Parrot TDS takes over web servers and threatens millions

Analysts identified several infected servers hosting phishing sites. These phishing sites, imitating, for example, a Microsoft office login page, were hosted on compromised servers in the form of PHP scripts.
Web servers with different content management systems (CMS) were compromised.
Most often WordPress in various versions, including the latest one or Joomla, were affected.
Since the compromised web servers have nothing in common, analysts assume the attackers took advantage of poorly secured servers, with weak login credentials, to gain admin access to the servers, but analysts do not have enough information to confirm this theory.

The proxied version communicates with the TDS infrastructure via a malicious PHP script, usually located on the same web server, and executes the response content.
The code performs basic user filtering based on the User-Agent string, cookies and referrer. Briefly said, this code contacts the TDS only once for each user who visits the infected page. This type of filtering prevents multiple repeating requests and possible server overload.

The aforementioned PHP script serves two purposes. The first is to extract client information like the IP address, referrer and cookies, forward the request from the victim to the Parrot TDS C2 server and send the response in the other direction.

The second functionality allows an attacker to perform arbitrary code execution on the web server by sending a specifically crafted request, effectively creating a backdoor. The PHP script uses different names and is located in different locations, but usually, its name corresponds to the name of the folder it is in (hence the name of the TDS, since it parrots the names of folders).

In several cases, analysts also identified a traditional web shell on the infected web servers, which was located in various locations under different names but still following the same “parroting” pattern. This web shell likely allowed the attacker more comfortable access to the server, while the backdoor in the PHP script mentioned above was used as a backup option.

The direct version is almost identical to the previous one. This version utilises the same filtering technique. However, it sends the request directly to the TDS C2 server and, unlike the previous version, omits the malicious backdoor PHP script.
It executes the content of the response the same way as the previous version.
The Parrot TDS response is JavaScript code that is executed on the client.
In general, this code can be arbitrary and exposes clients to further danger.
However, in practice, analysts have seen only two types of responses. The first, shown below, is simply setting the __utma cookie on the client.
This happens when the client should not be redirected to the landing page. Due to the cookie-based user filtering mentioned above, this step effectively prevents repeated requests on Parrot TDS C2 servers in the future.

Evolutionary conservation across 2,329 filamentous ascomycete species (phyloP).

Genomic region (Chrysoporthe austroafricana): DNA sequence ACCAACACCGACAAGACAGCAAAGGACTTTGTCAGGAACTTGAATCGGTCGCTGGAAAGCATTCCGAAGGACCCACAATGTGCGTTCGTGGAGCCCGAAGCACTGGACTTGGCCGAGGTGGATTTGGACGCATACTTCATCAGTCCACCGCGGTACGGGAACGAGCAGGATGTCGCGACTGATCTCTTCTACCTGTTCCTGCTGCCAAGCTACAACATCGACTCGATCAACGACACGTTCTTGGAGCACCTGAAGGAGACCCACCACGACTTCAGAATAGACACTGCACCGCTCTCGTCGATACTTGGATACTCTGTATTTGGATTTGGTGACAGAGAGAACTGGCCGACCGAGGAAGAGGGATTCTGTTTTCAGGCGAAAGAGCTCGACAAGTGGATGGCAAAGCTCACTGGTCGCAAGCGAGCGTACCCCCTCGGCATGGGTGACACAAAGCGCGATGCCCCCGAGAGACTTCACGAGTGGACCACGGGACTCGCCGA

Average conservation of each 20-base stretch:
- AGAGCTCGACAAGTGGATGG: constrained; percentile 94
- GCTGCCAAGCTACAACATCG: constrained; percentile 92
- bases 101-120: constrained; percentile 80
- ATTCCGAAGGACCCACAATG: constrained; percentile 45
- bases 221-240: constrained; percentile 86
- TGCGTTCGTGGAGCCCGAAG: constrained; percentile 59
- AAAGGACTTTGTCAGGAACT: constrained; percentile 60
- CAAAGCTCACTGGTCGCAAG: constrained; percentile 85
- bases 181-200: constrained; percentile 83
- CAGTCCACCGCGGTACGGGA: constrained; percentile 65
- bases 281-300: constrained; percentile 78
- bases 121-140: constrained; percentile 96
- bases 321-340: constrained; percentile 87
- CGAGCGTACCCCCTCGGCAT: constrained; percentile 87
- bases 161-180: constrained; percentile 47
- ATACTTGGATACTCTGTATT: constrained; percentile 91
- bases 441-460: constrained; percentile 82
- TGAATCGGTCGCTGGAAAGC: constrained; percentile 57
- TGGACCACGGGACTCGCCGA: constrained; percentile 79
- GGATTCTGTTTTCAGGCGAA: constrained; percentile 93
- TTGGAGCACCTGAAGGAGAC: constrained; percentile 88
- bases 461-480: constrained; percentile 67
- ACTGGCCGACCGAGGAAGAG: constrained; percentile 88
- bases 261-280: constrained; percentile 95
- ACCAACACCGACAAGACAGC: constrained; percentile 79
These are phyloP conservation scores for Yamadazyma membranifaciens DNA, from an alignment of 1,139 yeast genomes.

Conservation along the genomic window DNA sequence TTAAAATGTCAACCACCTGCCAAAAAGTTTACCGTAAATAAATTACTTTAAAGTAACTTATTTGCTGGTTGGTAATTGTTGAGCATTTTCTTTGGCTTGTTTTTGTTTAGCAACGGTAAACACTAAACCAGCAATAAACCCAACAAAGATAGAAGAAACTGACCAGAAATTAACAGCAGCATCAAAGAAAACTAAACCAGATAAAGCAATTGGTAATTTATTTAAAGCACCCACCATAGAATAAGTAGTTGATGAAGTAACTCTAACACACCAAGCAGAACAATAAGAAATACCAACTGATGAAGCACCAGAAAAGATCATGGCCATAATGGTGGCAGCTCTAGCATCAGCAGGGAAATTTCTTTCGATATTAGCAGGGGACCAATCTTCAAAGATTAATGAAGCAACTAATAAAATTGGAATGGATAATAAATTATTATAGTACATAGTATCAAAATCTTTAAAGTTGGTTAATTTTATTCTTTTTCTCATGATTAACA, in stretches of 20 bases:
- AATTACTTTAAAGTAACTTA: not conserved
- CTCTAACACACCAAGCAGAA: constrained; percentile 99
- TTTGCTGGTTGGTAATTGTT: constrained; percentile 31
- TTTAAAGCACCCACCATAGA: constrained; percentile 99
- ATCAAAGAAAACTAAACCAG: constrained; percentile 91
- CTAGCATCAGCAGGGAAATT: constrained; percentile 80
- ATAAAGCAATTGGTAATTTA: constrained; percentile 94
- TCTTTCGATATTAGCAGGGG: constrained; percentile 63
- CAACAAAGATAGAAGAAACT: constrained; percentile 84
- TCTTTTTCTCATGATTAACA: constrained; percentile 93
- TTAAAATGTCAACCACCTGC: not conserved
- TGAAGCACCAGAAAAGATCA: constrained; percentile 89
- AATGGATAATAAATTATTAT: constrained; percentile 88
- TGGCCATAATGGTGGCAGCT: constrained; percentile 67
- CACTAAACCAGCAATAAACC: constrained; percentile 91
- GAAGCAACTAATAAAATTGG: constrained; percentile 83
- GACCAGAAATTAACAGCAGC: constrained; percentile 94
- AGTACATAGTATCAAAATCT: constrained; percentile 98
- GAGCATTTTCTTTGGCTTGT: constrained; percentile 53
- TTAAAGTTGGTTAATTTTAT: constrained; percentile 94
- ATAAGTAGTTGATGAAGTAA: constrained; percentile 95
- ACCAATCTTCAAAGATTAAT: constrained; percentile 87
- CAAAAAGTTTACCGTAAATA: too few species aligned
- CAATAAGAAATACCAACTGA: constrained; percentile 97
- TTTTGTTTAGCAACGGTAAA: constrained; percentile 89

The user receives JavaScript that changes the appearance of the page and tries to force the user to download malicious code.
This JavaScript also contains a Base64 encoded ZIP file with one malicious JavaScript file inside. Once the user downloads the ZIP file and executes the JavaScript it contains, the code starts fingerprinting the client in several stages and then delivers the final payload.

The entire infection chain is set up so that it is complicated to replicate and, therefore, to investigate it. Parrot TDS provides the first layer of defence, which filters users based on IP address, User-Agent and referrer.

The FakeUpdate campaign provides the second layer of defence, using several mechanisms. The first is using unique URLs that deliver malicious content to only one specific user.

The last defence mechanism is scanning the user’s PC. This scan is performed by several JavaScript codes sent by the FakeUpdate C2 server to the user. This scan harvests the following information.

– Name of the PC
– User name
– Domain name
– Manufacturer
– Model
– BIOS version
– Antivirus and antispyware products
– MAC address
– List of processes
– OS version

The final payload is then delivered in two phases. In the first phase, a PowerShell script is dropped and run by the malicious JavaScript code. This PowerShell script is downloaded to a temporary folder under a random eight character name (e.g. %Temp%1c017f89.ps1). However, the name of this PowerShell is hardcoded in the JavaScript code. The content of this script is usually a simple whoami /all command. The result is sent back to the C2 server.

In the second phase, the final payload is delivered. This payload is downloaded to the AppDataRoaming folder. Here, a folder with a random name containing several files is dropped. The payloads analysts have observed so far are part of the NetSupport Client remote access tool and allow the attacker to gain easy access to the compromised machines.

The RAT is commonly named ctfmon.exe (mimicking the name of a legitimate program). It is also automatically started when the computer is switched on by setting an HKCUSOFTWAREMicrosoftWindowsCurrentVersionRun registry key.

The installed NetSupport Manager tool is configured so that the user has very little chance of noticing it and, at the same time, gives the attacker maximum opportunities.
The tool basically gives the attacker full access to the victim’s machine. To run unnoticed, chat functions are disabled, and the silent option is set on the tool, for example.
A gateway is also set up that allows the attacker to connect to the client from anywhere in the world.

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